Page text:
s a literacy coach, part of my role is to support teachers with how to work together with all the professionals who will come in and out of their reading and writing workshop. Lately, I’ve been brainstorming with some super smart teachers to figure out how we can get all the grown-ups in a classroom to be more consistent with one another.
When I first left the classroom to become a staff developer in New York City, I had to learn quickly to adjust to new schools, and new groups of teachers. I worked hard to have open conversations with the teachers I worked with, where teachers could ask anything. “No such thing as a bad question!” But there was one phrase that I dreaded. Four words that left me with no idea how to respond.
In a darkened concert hall, the members of an orchestra sit ready and waiting. The conductor, in black and white coat-tails walks across the stage, gives an appreciative nod to the audience, then steps up… Continue reading
Sometimes colleagues tell me that the feel intimidated or uneasy about setting out to teach phonemic awareness, because it all feels so technical. Even the terminology is tricky: phonological awareness, phonemic awareness, phonics… I like to think of teaching phonemic awareness as being just like kindergarteners themselves–complicated indeed, but also a lot of fun.
Third grade was my favorite year of school. We had the best teacher ever. We sang songs and poems that I still remember to this day (Cumalada cumalada cumalada vista!). For math, we… Continue reading
You might be so completely used to your classroom arrangement that it seems normal to you — but it maybe could be better.
One of the biggest challenges you might face in writing workshop is this: getting kids to see the power and purpose of revision. Here are a few tips for helping kids understand how important and rewarding revision can be, organized by writing process phases.
When I visit a classroom, one of the first things I often say to kids is, “Today, please don’t erase. I want to see ALL the great work you are doing as a writer. When you erase, your work disappears!” Often, this is what kids are accustomed to and they continue working away. But sometimes, kids stare at me as if I’ve got two heads.
Kids do need room to grow. Not only do they outgrow clothes in the blink of an eye, they also grow as readers and writers. This is why we need classroom libraries stocked with a wide range of levels, and it’s why we need writing centers stocked with paper choices.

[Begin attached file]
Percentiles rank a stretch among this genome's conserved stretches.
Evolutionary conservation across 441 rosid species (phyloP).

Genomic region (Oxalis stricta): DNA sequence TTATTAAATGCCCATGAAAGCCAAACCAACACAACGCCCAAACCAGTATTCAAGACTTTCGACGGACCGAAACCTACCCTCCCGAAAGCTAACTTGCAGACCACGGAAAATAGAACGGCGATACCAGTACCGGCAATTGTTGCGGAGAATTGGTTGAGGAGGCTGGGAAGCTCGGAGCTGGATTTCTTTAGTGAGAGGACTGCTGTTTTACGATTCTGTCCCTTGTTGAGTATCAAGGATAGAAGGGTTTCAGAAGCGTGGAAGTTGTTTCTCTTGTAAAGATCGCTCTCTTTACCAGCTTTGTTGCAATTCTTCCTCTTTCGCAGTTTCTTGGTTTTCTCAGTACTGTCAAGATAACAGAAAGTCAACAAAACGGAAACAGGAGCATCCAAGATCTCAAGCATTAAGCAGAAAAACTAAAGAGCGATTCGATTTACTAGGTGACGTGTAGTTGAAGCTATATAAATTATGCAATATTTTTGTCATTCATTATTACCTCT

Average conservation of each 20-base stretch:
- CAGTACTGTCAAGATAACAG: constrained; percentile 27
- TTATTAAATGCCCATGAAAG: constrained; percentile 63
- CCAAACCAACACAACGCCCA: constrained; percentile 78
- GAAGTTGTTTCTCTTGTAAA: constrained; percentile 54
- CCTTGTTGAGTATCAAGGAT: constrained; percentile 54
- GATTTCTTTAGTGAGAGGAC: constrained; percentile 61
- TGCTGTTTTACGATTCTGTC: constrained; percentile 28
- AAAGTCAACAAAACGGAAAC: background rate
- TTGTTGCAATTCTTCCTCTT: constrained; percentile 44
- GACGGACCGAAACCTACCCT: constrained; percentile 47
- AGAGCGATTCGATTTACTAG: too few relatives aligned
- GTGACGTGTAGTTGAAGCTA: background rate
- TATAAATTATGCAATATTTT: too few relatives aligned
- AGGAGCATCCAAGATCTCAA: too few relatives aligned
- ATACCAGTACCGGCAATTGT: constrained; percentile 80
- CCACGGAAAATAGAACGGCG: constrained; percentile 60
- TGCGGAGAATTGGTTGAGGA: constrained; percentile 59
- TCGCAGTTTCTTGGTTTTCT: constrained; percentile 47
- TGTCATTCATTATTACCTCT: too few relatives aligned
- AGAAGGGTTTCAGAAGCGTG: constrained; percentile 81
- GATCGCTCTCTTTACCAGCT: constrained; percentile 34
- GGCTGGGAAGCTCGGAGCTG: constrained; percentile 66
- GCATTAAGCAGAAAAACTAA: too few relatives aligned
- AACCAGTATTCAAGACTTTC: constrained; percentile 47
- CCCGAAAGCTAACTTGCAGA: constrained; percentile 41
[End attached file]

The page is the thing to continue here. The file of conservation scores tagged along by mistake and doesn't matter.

Welcome back everybody for another fantastic Tuesday Slice of Life Story Challenge! Write a story on your own blog. Leave a link to your story here, in the comment section. Then comment on… Continue reading
The summer is the perfect time to start stocking up on the things you really need. Whether you are hoping to get materials donated, or you teach in a community where families can provide a few things for your students, or you are planning to do some good old fashioned scrounging, this list can help you strategize a plan for materials.
Welcome back everybody for another fantastic Tuesday Slice of Life Story Challenge.
What would it look like if you were to make your classroom a “minimalist classroom?” A classroom where you only kept the things you actually use, and you gave away the rest to someone else in need?
Join us! If you’re new to our community, you’ll love reading what other educators have written.
In our family, bringing along a small notebook or a journal when we travel has become a tradition. Maybe you’ll make it part of your summer plans as well.
Share a story with us today, and every Tuesday.
Glue your butt to the chair, every day, or at least once a week, and you will not only become a better writer–you’ll become a better teacher of writing.
how do you become the kind of teacher who leaves plenty of think time? How do you go from rapid-fire, to more thoughtful questioning?
Here is a round-up of some of my favorite grammar-related websites and resources. You will notice that there are no worksheets here.
It’s hard to believe that the end of the school year is already in sight. In the schools I where I currently work, mid-June is the end of the year–that’s just four weeks away!
That means it’s time to begin planning for next year!